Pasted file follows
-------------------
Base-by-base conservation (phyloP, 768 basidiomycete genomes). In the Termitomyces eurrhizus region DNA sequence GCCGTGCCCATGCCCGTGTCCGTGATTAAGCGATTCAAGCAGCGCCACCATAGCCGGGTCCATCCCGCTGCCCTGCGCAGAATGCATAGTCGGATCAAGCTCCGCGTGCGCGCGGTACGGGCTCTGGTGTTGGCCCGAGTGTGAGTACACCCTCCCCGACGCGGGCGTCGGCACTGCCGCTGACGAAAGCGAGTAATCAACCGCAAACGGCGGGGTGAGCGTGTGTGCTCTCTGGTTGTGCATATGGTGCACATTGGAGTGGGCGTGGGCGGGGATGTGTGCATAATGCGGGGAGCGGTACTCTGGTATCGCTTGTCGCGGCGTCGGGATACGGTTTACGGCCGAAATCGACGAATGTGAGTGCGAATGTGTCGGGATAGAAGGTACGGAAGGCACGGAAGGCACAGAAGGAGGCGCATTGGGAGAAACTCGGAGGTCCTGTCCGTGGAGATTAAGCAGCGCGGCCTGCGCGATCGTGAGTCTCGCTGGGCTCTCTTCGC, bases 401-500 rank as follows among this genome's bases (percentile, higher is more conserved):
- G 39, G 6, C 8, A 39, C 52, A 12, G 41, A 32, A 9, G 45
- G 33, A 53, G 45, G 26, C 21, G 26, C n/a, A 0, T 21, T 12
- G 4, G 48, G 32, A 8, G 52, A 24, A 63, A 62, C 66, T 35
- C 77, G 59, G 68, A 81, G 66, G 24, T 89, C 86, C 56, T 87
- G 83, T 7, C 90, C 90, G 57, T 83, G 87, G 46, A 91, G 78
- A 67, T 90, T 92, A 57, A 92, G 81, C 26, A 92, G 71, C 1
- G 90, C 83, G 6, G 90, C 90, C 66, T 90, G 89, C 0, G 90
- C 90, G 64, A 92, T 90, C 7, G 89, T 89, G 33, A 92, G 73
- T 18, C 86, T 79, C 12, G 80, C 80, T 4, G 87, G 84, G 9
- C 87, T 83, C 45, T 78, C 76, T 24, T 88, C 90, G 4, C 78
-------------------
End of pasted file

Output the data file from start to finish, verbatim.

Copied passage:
Base-by-base conservation (phyloP, 768 basidiomycete genomes). In the Termitomyces eurrhizus region DNA sequence GCCGTGCCCATGCCCGTGTCCGTGATTAAGCGATTCAAGCAGCGCCACCATAGCCGGGTCCATCCCGCTGCCCTGCGCAGAATGCATAGTCGGATCAAGCTCCGCGTGCGCGCGGTACGGGCTCTGGTGTTGGCCCGAGTGTGAGTACACCCTCCCCGACGCGGGCGTCGGCACTGCCGCTGACGAAAGCGAGTAATCAACCGCAAACGGCGGGGTGAGCGTGTGTGCTCTCTGGTTGTGCATATGGTGCACATTGGAGTGGGCGTGGGCGGGGATGTGTGCATAATGCGGGGAGCGGTACTCTGGTATCGCTTGTCGCGGCGTCGGGATACGGTTTACGGCCGAAATCGACGAATGTGAGTGCGAATGTGTCGGGATAGAAGGTACGGAAGGCACGGAAGGCACAGAAGGAGGCGCATTGGGAGAAACTCGGAGGTCCTGTCCGTGGAGATTAAGCAGCGCGGCCTGCGCGATCGTGAGTCTCGCTGGGCTCTCTTCGC, bases 401-500 rank as follows among this genome's bases (percentile, higher is more conserved):
- G 39, G 6, C 8, A 39, C 52, A 12, G 41, A 32, A 9, G 45
- G 33, A 53, G 45, G 26, C 21, G 26, C n/a, A 0, T 21, T 12
- G 4, G 48, G 32, A 8, G 52, A 24, A 63, A 62, C 66, T 35
- C 77, G 59, G 68, A 81, G 66, G 24, T 89, C 86, C 56, T 87
- G 83, T 7, C 90, C 90, G 57, T 83, G 87, G 46, A 91, G 78
- A 67, T 90, T 92, A 57, A 92, G 81, C 26, A 92, G 71, C 1
- G 90, C 83, G 6, G 90, C 90, C 66, T 90, G 89, C 0, G 90
- C 90, G 64, A 92, T 90, C 7, G 89, T 89, G 33, A 92, G 73
- T 18, C 86, T 79, C 12, G 80, C 80, T 4, G 87, G 84, G 9
- C 87, T 83, C 45, T 78, C 76, T 24, T 88, C 90, G 4, C 78